It requires electricity. I am fortunate enough to have an outdoor plug near my outdoor cooking area, but if you don’t, you’ll have to either rig up extension cords from the nearest outlet or spring for a 12 Volt Battery Pack, which actually costs more than the device itself ($99 vs. $79).
It is really good for bring your grill up to temperature, but it is largely ineffective in bringing it down. Thus, if you’re doing a low temperature cook, it is critical that you get it attached, set, and running well before the chamber has reached your desired temperature.
One further note - while shopping for a replacement probe, I ran across this little device, a damper that fits on the intake vent of a Billows device, and allows excellent control at low barbecue temperatures. I highly recommend it - indeed I consider it to be one of the best four dollar purchases I’ve ever made.
- Finally, how to store all this mess? While it’s not, in my opinion, Thermoworks’ finest product, their Extra Large Zippered Storage Case will hold all of my devices (which, just to review, are a Big and Loud Timer, a Thermopen, a Signals monitoring unit, a Billows control unit, and four probes on spools). I’ve also managed to add some metal skewers that I use on occasion.
Big Green Egg with Billows and Signals attached.
Screen shots of Thermoworks app display. Left: Readings screen, showing internal temperature (top) and grill temperature (bottom) at the beginning of a run. Right: Graph screen after one hour of cooking a tritip roast. Grill temperature is in green and internal temperature is in gold.
My temperature monitoring and control kit. Clockwise from top: Skewers, wiring for Billows, Billows device, Thermopen, Signals controller, Big and Loud timer.
So the predominant advice on most barbecue recipes is “low and slow”. This makes sense, since the original Caribbean *barbacoa” was performed in a charcoal filled pit in the ground. More importantly, it gives time for the meat to take up the smoke flavor. Accordingly, most of the recipes here call for maintaining a temperature between 200 and 250o F. But of course that also means that cook times can be quite long - as much as 18 hours for a packer brisket or a full Boston butt roast. So plan ahead!
With that in mind, here are a few points to consider:
- You’ve put your internal temperature monitor into your brisket or butt, the grill temperature is stable, and the internal temperature is rising steadily. UNTIL it reaches 160 or so. Then it just sits there, possibly for hours. This is the infamous “stall” that occurs when liquid in the meat starts evaporating, causing evaporative cooling. At that point, you have two choices - either wait it out, or wrap the meat in foil or “peach paper”, essentially unwaxed butcher paper. I prefer the latter for a couple of reasons. First of all, at this point the meat has absorbed all of the smoke it’s going to. Second, the meat is less likely to dry out as it rises to the magic end point of 203o F. And, of course, it saves time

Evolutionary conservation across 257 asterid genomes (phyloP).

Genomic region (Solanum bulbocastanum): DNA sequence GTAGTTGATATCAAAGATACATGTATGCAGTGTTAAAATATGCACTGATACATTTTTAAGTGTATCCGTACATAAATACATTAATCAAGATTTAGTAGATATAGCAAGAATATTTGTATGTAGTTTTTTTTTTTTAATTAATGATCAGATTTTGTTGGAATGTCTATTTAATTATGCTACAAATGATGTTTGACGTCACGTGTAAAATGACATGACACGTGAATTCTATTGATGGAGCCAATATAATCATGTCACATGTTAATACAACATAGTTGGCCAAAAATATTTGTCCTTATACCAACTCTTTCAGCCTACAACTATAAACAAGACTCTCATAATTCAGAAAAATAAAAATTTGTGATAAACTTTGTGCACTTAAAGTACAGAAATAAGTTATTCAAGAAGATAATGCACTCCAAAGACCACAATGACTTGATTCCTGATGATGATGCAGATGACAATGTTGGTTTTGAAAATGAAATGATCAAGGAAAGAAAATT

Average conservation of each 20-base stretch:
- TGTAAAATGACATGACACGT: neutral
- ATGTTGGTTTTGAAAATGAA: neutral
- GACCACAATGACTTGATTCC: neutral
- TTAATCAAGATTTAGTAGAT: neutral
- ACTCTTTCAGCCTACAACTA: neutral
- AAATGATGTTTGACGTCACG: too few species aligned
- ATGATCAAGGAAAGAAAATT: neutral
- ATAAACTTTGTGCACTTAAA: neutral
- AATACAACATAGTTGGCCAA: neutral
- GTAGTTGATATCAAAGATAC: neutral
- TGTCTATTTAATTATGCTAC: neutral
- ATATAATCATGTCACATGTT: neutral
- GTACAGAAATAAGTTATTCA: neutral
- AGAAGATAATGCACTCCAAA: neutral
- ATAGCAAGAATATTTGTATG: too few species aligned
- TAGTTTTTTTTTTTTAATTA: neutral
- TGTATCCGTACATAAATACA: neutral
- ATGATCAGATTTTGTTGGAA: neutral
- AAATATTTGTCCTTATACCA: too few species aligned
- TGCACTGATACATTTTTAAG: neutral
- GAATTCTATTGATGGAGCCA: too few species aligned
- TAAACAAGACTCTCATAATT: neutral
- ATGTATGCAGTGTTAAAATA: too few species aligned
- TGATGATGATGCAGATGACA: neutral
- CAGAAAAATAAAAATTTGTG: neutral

- Even if you are cooking for a large family, it is doubtful that a full packer brisket will be devoured on the first sitting. So how to reheat leftovers? Thermoworks recommends a sous vide approach, in which frozen leftover barbecue is placed in a ziploc bag and immersed in a water bath maintained at 175o F. until the internal temperature reaches 165o F. This something that can easily be done with a sous vide wand or an InstantPot®, but the link above describes how it can be accomplished with a pot of water on the stove top.
I well remember my mother’s stove top pressure cooker, replete with bouncing dongle, hissing steam, and generally scary operation. Today’s “multicookers” (of which Instant Pots are the most known) are really just automated and computerized pressure cookers, with a bunch of bells and whistles added to increase their versatility. Thus, ost of the recipes below employ the basic pressure cooking function of the device. A few general thoughts:
- They are incredibly safe - not like the stove top pressure cookers of bygone days.
- Pressure cookers require steam, and steam requires water. Thus, be sure what you’re cooking has at least 3/4 cups of clear liquid prior to starting. Otherwise, you run the risk of getting the dreaded “burn” notice.
- Pay attention to the instructions in recipes for the steam release. During a natural release, the food will go on cooking. Sometimes this is fine, but otherwise it can be disastrous (for example slow release of a pasta dish will result in mush).
- There is a large and active Instant Pot® facebook group, and the books and recipes of Jeffrey Eisner are a common subject. I’ve looked at some of his stuff, and while the basics (preparation, cook times, etc.) are well covered, in general I find the recipes themselves to be rather plain. And as you should recognize by now, plain food is not my specialty.